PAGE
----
Follow his Holiness' footsteps and enter the synagogue via the main door on the riverside. The €7.50 admission, which includes museum entrance and a guided synagogue visit, is the only way to gain access to the interior, unless you're here for daily prayer service.
Inside the synagogue, take in the impressive dome, which is square to distinguish it from a Christian church. Ponder the inside of the dome, painted with the colors of the rainbow — symbolic of God's promise to Noah that there would be no more floods. The stars on the ceiling recall God's pledge that Abraham's descendants would flourish and be as many as the stars in the sky. As there were no Jewish architects and no models to study when it was built, this churchlike synagogue is Art Nouveau with a dash of Tiffany. The sandy color tones are a reminder of the community's desert heritage.
The museum shows off historically significant artifacts described in English. You'll see second-century B.C. reliefs with Jewish symbols, finely worked Judaica (religious items), and other relics of the Jewish past. As the Jews were not allowed to be craftsmen during the ghetto period, they had to commission many of the pieces you'll see from some of the finest Christian artists of that time — the same artists working for the kings and aristocracy of Europe — making these items historically and artistically significant. Note that Jewish historians don't use "B.C." (Before Christ) or "A.D." (Anno Domini), but rather "B.C.E." (Before the Common Era) and "C.E." (Common Era). The museum also shows a film in English of the Nazi occupation of Rome.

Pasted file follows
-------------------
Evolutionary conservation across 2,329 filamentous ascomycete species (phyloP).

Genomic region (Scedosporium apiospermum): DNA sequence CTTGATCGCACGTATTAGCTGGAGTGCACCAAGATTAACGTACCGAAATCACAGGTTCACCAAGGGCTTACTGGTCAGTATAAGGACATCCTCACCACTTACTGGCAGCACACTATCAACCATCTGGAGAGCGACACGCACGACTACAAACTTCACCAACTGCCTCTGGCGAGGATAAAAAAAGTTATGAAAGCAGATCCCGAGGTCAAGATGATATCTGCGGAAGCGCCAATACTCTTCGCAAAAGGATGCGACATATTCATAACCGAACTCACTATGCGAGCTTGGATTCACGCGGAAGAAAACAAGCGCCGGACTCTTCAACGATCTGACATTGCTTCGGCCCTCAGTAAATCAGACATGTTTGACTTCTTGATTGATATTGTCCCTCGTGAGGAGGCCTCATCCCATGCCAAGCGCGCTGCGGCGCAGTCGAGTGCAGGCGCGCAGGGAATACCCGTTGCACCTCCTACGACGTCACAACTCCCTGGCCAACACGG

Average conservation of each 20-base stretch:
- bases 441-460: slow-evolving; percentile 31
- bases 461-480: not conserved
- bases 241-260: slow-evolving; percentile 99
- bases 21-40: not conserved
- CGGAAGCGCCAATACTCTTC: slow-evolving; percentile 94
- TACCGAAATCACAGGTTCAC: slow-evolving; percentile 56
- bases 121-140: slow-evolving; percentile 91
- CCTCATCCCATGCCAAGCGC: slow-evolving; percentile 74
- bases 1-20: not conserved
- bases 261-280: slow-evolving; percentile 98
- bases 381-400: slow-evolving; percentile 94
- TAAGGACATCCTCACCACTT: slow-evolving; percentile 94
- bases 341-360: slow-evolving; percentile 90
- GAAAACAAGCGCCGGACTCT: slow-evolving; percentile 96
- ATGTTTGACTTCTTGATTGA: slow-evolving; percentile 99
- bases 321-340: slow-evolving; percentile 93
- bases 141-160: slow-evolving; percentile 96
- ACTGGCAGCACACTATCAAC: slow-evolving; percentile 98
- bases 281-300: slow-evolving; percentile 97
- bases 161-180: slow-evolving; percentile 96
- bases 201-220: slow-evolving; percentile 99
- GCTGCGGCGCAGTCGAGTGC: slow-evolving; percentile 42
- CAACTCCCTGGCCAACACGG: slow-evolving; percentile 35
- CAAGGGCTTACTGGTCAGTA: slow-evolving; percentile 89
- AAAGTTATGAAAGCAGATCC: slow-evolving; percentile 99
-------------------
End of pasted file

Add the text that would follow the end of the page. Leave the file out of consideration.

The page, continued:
Back outside, you may notice security measures around the synagogue: heavy concrete planter boxes (that double as car-bomb barriers), policemen in kiosks, and video cameras on the fences.
Look for the yellow church at the head of the Ponte Fabricio....
Santa Maria della Pietà (a.k.a. San Gregorio)
When the ghetto was a walled-in town, Catholics built churches at each gate to try and spread their faith to the Jews. Notice the Hebrew script under the crucifix. It quotes the Jewish prophet Isaiah — "All day long, I have stretched out my hands to a disobedient and faithless nation that has lost its way" (Isaiah 65:2) — but misuses the quote to give it an anti-Semitic twist.
Walk away from the river behind the synagogue toward the ancient Roman ruins. The small square in front of the ruins is called...
Largo 16 Ottobre 1943
This square is named for the day when Nazi trucks parked here and threatened to take the Jews to concentration camps unless the community came up with 110 pounds of gold in 24 hours. Everyone, including non-Jewish Romans, tossed in their precious gold, and the demand was met. The Nazis took the gold, and later, they took the Jews as well.
The big ancient ruin is the...